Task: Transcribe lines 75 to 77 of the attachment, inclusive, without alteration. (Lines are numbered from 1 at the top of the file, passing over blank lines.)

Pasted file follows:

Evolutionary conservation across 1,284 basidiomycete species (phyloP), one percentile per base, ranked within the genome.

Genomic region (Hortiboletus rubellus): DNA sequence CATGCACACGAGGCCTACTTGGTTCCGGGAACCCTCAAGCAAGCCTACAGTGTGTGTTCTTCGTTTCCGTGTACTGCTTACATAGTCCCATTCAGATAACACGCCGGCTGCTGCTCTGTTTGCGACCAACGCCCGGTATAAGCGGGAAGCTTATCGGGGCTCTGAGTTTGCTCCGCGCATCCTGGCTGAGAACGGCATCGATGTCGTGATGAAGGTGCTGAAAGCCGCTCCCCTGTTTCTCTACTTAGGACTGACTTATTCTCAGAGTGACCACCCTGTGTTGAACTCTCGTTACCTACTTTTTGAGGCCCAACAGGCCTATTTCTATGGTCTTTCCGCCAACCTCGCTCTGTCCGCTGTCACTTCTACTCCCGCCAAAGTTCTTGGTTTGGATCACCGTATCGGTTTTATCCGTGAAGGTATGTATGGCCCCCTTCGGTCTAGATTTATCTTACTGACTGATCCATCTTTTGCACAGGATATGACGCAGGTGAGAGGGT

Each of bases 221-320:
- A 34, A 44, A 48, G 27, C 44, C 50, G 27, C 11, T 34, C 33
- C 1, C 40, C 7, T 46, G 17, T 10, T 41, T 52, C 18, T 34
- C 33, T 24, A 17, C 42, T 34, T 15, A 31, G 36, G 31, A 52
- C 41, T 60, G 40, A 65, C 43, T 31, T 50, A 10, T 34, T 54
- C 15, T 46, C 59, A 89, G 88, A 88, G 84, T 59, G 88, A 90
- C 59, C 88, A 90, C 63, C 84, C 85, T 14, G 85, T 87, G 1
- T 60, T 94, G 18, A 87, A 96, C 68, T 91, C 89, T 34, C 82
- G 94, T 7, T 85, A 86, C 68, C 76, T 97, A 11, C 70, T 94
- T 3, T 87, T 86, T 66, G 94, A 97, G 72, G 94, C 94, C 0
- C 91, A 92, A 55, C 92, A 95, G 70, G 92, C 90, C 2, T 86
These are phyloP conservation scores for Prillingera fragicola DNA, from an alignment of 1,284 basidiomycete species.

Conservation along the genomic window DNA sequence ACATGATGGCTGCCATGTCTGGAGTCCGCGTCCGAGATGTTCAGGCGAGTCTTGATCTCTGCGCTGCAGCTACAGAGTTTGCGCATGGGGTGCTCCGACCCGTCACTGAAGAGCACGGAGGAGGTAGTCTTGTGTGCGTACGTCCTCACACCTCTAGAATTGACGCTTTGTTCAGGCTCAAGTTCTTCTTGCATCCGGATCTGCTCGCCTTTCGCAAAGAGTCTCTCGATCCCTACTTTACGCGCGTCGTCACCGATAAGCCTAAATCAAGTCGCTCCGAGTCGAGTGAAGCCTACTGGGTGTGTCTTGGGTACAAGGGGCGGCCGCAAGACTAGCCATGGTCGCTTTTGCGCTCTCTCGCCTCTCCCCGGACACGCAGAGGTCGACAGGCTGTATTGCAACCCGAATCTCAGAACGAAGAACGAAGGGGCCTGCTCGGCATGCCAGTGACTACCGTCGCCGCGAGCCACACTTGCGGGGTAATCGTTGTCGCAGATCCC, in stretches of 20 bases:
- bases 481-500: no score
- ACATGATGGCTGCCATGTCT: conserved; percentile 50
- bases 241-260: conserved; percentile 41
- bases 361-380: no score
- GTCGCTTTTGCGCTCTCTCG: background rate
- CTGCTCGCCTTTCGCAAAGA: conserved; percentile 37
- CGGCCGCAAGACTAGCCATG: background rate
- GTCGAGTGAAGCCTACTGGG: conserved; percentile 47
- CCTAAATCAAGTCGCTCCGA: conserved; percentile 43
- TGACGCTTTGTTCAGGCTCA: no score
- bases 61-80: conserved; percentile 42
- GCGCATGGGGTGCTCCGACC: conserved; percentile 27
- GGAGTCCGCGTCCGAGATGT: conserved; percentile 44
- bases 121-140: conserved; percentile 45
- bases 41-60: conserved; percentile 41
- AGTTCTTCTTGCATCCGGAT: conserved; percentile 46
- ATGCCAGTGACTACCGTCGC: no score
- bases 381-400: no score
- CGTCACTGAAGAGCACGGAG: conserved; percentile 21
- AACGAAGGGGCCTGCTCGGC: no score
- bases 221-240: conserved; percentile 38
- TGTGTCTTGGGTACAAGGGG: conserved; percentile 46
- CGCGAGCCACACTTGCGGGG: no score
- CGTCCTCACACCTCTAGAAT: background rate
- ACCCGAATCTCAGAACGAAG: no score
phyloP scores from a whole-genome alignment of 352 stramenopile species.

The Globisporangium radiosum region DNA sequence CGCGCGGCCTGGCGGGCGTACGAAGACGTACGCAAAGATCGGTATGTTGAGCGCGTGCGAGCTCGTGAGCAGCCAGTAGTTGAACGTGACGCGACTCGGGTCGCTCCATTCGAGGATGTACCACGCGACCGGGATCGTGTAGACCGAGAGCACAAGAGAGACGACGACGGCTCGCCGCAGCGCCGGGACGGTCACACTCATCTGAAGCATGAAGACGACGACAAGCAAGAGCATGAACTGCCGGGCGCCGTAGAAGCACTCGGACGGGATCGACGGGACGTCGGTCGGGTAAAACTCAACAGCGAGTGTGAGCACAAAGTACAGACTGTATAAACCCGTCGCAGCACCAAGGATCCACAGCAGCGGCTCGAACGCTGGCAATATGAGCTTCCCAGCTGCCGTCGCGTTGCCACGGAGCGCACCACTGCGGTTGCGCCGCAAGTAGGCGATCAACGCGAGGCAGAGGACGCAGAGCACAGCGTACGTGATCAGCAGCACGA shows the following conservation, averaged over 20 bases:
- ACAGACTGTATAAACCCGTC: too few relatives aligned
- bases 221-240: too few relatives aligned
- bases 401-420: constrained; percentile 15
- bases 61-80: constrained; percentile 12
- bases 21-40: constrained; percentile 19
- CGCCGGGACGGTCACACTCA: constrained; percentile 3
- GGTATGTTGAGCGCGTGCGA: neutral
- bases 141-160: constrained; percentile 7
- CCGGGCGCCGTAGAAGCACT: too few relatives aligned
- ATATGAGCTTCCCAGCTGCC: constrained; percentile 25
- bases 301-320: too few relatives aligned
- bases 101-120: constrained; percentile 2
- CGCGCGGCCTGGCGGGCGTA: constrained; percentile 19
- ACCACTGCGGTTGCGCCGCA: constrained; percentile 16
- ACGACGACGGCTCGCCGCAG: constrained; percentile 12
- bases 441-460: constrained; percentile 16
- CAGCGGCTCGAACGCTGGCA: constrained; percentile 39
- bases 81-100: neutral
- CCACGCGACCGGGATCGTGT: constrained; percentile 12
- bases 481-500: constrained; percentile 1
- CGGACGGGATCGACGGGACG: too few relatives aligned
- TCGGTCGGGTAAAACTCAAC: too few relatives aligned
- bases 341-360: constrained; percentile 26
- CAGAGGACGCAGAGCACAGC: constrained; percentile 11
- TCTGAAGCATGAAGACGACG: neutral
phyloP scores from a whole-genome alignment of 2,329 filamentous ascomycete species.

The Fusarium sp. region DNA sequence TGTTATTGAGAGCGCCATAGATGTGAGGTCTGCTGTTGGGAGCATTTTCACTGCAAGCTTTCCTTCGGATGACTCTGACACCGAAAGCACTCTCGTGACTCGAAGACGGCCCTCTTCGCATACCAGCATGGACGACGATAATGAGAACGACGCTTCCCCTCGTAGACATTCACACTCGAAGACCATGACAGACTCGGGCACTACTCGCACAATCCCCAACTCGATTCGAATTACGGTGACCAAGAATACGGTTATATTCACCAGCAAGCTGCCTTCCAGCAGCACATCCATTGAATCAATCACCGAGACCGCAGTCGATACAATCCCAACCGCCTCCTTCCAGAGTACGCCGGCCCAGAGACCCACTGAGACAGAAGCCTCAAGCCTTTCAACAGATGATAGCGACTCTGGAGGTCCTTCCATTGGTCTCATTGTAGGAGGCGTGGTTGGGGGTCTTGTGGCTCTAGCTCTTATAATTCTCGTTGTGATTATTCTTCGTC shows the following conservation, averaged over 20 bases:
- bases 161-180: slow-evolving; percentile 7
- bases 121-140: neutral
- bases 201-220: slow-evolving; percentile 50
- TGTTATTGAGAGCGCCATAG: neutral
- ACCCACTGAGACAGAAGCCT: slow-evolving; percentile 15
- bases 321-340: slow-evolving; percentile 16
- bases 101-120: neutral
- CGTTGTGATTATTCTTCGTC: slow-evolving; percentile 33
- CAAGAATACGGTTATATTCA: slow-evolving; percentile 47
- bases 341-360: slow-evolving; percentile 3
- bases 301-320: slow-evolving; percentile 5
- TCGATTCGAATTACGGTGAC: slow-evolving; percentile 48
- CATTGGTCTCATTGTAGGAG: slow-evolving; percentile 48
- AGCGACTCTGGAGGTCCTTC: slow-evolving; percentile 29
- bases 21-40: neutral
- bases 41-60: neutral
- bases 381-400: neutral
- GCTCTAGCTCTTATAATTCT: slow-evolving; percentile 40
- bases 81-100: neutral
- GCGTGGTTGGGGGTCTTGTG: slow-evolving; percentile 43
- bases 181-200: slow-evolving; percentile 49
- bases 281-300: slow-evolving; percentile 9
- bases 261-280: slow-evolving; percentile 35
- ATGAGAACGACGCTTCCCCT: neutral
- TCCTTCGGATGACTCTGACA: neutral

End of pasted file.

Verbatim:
- bases 321-340: slow-evolving; percentile 16
- bases 101-120: neutral
- CGTTGTGATTATTCTTCGTC: slow-evolving; percentile 33